Serial Killer

By: Megan Cramer

She was a serial killer. Her victims always began green, lush and fragrant, bursting forth with life and vibrancy. But under her malignant care they drooped, wilted, molted, and gravity dragged them to the ground. Petals flaked off like snowflakes and leaves shriveled and detatched themselves from the once-seemingly muscular stem. She maniacally loved these bald and dismembered plants, which sagged like old crones’ breasts. The best part: she didn’t have to do a damn thing. She just had to forget to water them and place them in a dark part of the house. Murder accomplished! Another job well done!

Time Explained

By: Steve Fite

Maybe you just.  Don’t. Just for tonight.

It’s just one night.

And tomorrow, too.  After all, the same reason you couldn’t tonight applies tomorrow, too.

And after you get through tomorrow and see the world hasn’t stopped and you’re still living, maybe it’ll be okay if you don’t the day after that, either.

Or the day after that.

But you’ll get back to it the next day.  

Unless that thing comes up.  The thing never stopped you before, but there’ll be time this weekend.

But you’re tired this weekend.  

NEXT weekend.  For SURE.

And that is where your life went.

Just a Bike

By: Ed Dzitko

Out in the garage, Kelsey limped toward the two wheeler. Dad was right. It was just metal, rubber, and plastic. It wasn’t mean or out to hurt her. It was just a bike, and it came to life only when she made it go.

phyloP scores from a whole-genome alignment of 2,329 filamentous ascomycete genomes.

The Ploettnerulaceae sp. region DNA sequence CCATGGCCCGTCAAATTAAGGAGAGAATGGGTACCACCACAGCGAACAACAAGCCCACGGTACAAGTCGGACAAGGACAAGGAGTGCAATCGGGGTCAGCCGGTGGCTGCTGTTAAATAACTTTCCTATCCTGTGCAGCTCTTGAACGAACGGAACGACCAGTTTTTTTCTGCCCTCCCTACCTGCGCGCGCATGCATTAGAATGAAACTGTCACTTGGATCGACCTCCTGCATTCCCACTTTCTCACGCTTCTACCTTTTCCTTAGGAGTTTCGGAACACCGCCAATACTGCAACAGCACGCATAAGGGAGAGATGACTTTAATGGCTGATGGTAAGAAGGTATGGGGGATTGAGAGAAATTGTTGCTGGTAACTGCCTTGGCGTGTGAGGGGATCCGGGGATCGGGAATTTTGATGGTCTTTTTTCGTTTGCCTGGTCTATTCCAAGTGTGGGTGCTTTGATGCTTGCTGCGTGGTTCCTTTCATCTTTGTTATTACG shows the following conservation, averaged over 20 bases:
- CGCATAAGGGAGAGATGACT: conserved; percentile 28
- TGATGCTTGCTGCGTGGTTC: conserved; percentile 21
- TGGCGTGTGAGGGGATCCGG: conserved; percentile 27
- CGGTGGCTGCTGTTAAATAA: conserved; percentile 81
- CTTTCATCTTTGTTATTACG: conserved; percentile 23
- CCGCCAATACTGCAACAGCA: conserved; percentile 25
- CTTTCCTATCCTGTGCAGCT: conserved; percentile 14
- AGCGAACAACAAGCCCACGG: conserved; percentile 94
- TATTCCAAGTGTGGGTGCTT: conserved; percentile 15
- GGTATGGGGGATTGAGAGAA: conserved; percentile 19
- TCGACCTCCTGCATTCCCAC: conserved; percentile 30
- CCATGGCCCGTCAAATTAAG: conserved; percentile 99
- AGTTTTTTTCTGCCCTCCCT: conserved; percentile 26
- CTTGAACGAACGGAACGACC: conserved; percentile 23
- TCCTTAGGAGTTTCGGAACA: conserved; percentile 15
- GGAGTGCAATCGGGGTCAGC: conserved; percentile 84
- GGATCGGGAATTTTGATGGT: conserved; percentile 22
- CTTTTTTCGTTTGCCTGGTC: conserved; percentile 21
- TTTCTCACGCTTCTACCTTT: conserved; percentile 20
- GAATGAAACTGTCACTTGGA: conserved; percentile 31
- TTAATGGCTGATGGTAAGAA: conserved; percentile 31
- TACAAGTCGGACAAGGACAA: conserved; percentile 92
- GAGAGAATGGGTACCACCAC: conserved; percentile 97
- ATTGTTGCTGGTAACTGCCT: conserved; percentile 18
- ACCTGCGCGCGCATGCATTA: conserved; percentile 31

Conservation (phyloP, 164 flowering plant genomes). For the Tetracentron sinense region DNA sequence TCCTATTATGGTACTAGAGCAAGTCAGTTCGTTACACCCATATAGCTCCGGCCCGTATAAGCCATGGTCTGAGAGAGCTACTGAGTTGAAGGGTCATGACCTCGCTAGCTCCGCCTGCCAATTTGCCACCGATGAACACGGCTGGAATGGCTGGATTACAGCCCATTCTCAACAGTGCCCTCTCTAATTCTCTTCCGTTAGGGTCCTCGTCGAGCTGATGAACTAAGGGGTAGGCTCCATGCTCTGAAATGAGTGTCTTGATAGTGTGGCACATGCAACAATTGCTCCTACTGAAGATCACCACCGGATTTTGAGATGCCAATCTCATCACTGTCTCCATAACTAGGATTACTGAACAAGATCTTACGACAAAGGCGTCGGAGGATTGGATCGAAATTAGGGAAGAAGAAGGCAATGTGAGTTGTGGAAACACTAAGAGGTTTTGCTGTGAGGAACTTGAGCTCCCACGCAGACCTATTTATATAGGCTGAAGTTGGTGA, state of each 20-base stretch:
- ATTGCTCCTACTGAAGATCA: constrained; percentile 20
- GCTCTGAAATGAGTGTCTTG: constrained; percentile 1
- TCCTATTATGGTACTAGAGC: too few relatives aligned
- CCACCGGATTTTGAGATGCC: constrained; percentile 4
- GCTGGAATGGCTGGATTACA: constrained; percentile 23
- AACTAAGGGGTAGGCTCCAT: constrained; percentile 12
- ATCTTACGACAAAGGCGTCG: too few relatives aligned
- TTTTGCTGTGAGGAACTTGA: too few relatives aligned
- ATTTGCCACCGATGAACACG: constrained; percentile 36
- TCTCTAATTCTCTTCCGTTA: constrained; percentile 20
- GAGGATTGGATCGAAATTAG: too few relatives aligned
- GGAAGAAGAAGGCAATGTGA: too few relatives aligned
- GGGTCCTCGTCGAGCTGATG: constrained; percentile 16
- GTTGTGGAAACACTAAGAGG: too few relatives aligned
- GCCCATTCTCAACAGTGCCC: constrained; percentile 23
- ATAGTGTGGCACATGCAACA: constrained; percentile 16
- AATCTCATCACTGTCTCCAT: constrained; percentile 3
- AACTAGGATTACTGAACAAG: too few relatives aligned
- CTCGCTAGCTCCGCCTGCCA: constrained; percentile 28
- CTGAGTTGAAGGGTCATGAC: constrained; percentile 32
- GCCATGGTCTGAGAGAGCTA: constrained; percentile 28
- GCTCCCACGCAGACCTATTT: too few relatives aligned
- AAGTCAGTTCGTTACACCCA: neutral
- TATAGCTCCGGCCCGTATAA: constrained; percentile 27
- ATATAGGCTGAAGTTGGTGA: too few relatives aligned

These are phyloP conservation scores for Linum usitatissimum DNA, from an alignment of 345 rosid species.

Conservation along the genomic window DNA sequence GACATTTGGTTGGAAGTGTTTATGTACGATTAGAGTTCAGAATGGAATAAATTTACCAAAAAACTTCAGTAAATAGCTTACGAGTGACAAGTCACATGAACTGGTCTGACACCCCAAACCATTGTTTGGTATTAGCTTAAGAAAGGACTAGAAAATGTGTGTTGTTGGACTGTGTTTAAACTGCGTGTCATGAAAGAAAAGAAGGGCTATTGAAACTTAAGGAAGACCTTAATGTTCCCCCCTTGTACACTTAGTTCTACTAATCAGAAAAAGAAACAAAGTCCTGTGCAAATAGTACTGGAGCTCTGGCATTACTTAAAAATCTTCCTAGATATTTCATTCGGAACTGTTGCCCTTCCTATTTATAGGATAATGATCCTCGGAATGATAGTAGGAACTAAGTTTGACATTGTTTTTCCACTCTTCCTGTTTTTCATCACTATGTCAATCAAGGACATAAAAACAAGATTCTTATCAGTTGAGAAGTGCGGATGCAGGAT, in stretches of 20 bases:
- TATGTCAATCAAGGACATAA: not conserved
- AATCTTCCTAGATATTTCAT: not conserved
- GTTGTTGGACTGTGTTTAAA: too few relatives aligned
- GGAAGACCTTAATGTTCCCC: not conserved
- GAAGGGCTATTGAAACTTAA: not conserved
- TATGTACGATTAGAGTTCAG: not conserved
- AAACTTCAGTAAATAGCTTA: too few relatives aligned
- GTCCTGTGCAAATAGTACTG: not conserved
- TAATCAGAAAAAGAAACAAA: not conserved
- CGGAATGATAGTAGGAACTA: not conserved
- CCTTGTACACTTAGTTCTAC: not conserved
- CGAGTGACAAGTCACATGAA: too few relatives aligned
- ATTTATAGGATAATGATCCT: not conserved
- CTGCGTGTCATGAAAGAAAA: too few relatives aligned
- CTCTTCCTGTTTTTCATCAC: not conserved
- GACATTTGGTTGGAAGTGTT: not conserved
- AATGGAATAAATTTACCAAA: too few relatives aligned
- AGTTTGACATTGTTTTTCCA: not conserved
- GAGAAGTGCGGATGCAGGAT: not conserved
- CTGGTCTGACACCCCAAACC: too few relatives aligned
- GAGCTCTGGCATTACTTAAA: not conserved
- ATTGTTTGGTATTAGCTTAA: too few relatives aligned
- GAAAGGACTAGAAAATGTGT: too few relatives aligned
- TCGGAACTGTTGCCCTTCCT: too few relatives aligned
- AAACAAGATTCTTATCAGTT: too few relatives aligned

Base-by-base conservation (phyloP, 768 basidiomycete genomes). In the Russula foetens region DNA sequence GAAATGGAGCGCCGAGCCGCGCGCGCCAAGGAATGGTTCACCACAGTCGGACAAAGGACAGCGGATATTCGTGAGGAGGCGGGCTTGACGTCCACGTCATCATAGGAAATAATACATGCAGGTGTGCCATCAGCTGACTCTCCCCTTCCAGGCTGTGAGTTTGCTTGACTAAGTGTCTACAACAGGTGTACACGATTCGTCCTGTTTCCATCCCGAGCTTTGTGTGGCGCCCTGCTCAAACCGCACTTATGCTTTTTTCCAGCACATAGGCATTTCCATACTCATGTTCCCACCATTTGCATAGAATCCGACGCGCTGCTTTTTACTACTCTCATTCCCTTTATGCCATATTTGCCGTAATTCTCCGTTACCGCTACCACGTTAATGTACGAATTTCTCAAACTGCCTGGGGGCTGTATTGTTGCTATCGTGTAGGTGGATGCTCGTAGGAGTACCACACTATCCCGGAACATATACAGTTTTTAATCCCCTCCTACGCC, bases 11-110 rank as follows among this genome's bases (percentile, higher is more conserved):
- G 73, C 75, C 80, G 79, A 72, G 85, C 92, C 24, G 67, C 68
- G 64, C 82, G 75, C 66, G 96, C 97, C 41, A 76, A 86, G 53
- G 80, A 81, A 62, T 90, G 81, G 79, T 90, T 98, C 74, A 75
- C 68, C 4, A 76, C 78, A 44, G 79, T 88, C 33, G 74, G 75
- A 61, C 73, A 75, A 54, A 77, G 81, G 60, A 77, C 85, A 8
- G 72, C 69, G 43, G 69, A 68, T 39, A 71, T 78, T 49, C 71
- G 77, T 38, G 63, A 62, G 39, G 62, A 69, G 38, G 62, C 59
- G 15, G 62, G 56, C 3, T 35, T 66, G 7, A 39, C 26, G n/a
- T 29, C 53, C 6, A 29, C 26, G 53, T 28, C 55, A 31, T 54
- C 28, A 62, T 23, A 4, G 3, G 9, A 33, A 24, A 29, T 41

Kelsey had learned to balance on the grass, so the hard spill she took on the street surprised her. The scrape on her leg had hurt like nothing she’d ever remembered feeling. And when Mom cleaned it…

Nope, not there. I can do this. She turned the handlebars and walked out to meet her friends.

The Argument

By: Steve Fite

Arguments start simply enough.
One party gets upset by something. Or maybe it’s a bunch of somethings that came to a head and suddenly it seems like the one thing is far more important than it might be.

The other party is confused.
But then they start thinking that if the other person is upset by this, what about all the other things that they let slide by because it didn’t seem important enough to get into an argument.
And now they’re both in an argument armed with the ammunition of everything that singularly didn’t seem worthy of an argument.

Hamster Wheel

By: Adam Donshik

Monotony. Step after step. Quickly going nowhere. Step. Boredom permeates every emptying pore. Step. The grunting ox on the left and huffing cow on the right equally grating: fingernails slowly scraping across the mind’s overfilled chalkboard. Step. Why am I here? Step. Doubt seeps in. Step. She’s cute. Step. Shit, she saw me. Step. Anxiety washes in. Step. Do I need a colonoscopy this year or next year?  Step. If x = -3 is 36 the answer to ƒ (x) = 2(x)2−5(x) + 3? Step. Step. Things won are done; joy’s soul lies in the doing? Bullshit! 

Step. 

Step. 

Time!

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